Is Marriage Haram For Some People? by Shaykh Faraz Rabbani

At a recent dinner invitation, I noticed that most of those present had business relationships with each other. I feared that if there wasn’t some radical intervention, the conversation would center on things like guerrilla marketing and such—not my cup of tea. So I decided to say something radical, hoping to shift the flow of conversation to human relationships instead. I said, “You know, I think that it is haram for many people to marry.”

Heads turned very fast. Some asked me whether I’d lost my mind. Others simply asked me what I meant.

I wasn’t joking, I said. No, I was very serious.

Many people fall into sin by marrying.

Why? Because they enter marriage without understanding the serious responsibility that marriage entails. Then they fail to fulfill their duty as husband or wife, and end up wronging their spouse. Such failure is sinful, even if one’s spouse is similarly remiss.

This returns to an important principle in the Shari‘a that hurting another is worse than hurting oneself. In fact, you have the full right to hurt yourself—in effect, you have the right to go to Hell, if you so wish. However, you have absolutely no right to hurt another—whether materially, emotionally, or in any other way. In marriages, spouses do amazing things to hurt each other, both directly and indirectly—through remissness in fulfilling their rights; and through simple inability to maintain a healthy marital relationship.

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So, what can be done about it?

The answer to this returns to individuals, parents, and society at large. As individuals, we have to develop an understanding of the keys to healthy human relationships in general and healthy marriages in particular—before and after marriage. Parents have to inculcate an understanding in their children, especially in the later teen years and after, of good character, of taking the rights of others seriously, and of how to maintain strong relationships. With that, as parents we ourselves have a duty to be examples of successful marital life for our children. In society, we have a communal responsibility to raise awareness of what is needed to make marriages work—practical manner, not just through yet more lecturing on “The Importance of Early Marriage,” because early marriage without sufficient preparedness is as likely to fail as late marriage, if not more.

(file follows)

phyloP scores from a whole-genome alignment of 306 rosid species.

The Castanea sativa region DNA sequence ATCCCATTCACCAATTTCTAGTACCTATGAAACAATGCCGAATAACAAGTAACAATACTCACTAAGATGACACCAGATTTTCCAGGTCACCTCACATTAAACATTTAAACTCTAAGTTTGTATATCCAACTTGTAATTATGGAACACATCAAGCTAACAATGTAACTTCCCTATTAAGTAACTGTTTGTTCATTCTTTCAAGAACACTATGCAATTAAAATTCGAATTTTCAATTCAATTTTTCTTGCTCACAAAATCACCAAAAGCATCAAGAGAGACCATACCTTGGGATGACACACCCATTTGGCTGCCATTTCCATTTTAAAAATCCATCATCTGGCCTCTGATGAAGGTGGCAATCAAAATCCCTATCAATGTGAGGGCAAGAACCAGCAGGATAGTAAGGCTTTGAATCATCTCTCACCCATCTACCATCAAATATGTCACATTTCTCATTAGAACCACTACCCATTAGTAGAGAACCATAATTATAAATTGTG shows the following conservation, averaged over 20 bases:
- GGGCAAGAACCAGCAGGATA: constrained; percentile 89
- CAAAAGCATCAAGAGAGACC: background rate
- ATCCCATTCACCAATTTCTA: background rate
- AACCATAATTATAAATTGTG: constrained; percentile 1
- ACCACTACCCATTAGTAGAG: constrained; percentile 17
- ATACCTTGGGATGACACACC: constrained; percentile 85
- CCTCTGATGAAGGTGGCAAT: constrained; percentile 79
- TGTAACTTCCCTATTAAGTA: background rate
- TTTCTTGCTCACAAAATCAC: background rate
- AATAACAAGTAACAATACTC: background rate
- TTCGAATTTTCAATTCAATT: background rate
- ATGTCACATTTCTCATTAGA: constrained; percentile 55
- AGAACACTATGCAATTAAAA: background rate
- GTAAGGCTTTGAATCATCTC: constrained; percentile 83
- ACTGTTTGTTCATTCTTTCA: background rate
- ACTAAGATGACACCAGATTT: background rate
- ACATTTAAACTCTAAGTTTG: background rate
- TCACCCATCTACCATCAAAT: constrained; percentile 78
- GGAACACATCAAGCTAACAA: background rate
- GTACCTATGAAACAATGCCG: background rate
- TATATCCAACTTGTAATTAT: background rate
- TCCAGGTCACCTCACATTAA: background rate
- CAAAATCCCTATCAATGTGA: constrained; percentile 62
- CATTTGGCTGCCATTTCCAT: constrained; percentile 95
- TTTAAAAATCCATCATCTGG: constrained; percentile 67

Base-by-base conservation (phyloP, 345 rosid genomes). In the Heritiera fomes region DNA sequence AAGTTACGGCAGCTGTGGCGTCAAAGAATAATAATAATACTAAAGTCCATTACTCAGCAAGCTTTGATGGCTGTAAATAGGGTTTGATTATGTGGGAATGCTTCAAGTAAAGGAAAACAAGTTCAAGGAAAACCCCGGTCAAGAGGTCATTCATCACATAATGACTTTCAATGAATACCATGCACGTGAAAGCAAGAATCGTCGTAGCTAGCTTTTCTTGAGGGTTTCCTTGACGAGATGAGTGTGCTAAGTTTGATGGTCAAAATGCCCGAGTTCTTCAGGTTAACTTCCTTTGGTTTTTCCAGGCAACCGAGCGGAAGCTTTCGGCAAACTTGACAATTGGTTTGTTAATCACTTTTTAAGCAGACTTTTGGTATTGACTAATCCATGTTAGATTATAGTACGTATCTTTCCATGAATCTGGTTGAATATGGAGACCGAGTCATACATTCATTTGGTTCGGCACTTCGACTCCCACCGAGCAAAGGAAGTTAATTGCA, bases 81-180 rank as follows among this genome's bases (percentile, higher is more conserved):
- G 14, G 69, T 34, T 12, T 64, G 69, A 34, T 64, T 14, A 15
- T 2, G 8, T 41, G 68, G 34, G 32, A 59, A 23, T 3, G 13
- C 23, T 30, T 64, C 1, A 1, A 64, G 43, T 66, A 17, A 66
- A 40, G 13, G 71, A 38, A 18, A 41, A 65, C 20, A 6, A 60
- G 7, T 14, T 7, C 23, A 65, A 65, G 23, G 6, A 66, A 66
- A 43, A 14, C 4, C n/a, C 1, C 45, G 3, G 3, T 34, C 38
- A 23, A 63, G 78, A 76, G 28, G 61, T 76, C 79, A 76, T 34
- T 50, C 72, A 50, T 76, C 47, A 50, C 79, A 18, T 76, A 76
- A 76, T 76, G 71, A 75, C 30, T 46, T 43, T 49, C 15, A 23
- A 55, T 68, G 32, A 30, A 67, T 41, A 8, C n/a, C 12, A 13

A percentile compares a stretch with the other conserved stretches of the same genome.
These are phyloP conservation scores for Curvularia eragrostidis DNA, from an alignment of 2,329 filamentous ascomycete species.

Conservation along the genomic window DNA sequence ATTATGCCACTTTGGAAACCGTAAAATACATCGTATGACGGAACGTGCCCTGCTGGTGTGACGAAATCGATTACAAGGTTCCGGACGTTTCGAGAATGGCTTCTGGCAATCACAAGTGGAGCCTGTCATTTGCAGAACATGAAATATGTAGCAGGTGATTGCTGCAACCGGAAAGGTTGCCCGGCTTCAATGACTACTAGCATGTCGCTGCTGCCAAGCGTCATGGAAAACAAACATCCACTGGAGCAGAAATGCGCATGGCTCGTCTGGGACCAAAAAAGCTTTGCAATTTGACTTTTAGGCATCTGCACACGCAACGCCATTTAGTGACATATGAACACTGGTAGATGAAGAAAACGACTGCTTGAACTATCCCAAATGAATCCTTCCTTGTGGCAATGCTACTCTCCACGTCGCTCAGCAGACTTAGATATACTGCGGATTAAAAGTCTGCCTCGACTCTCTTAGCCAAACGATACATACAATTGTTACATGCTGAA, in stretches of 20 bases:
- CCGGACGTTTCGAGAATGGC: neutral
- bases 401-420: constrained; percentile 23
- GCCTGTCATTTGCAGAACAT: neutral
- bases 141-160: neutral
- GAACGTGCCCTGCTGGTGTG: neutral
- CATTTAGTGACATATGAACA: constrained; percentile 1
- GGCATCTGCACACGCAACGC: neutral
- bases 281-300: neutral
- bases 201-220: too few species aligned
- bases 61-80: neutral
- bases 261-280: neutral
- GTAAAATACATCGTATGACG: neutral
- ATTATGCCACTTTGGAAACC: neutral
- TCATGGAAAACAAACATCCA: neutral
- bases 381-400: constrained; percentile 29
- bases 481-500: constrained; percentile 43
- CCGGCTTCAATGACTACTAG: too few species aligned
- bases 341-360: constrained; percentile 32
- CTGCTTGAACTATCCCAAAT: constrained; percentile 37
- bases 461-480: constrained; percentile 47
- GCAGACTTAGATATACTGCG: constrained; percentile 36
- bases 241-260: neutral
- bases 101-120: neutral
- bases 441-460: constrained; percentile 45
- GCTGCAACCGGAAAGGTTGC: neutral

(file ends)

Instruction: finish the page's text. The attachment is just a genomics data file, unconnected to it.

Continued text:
We need to train our community leaders, imams, and activists in marriage counseling. Seminars and programs must be held within the community for those seeking to get married and for those married. Trained counseling and suitable literature needs should be made available in accessible ways for those married, especially for those having trouble in their marriages.

There Is Help Out There

People have to be made aware of the (often many) resources available in the wider society on marriage. Often, Muslims are wary of going outside the community for counseling (and yet fail to find capable counseling within the community). We need develop lists of reliable counseling services—services that uphold the core marital values Muslims hold dear (and which they fear for when seeking outside counseling). Likewise, there is a lot of good literature on marriage that those marrying and married should seriously consider reading.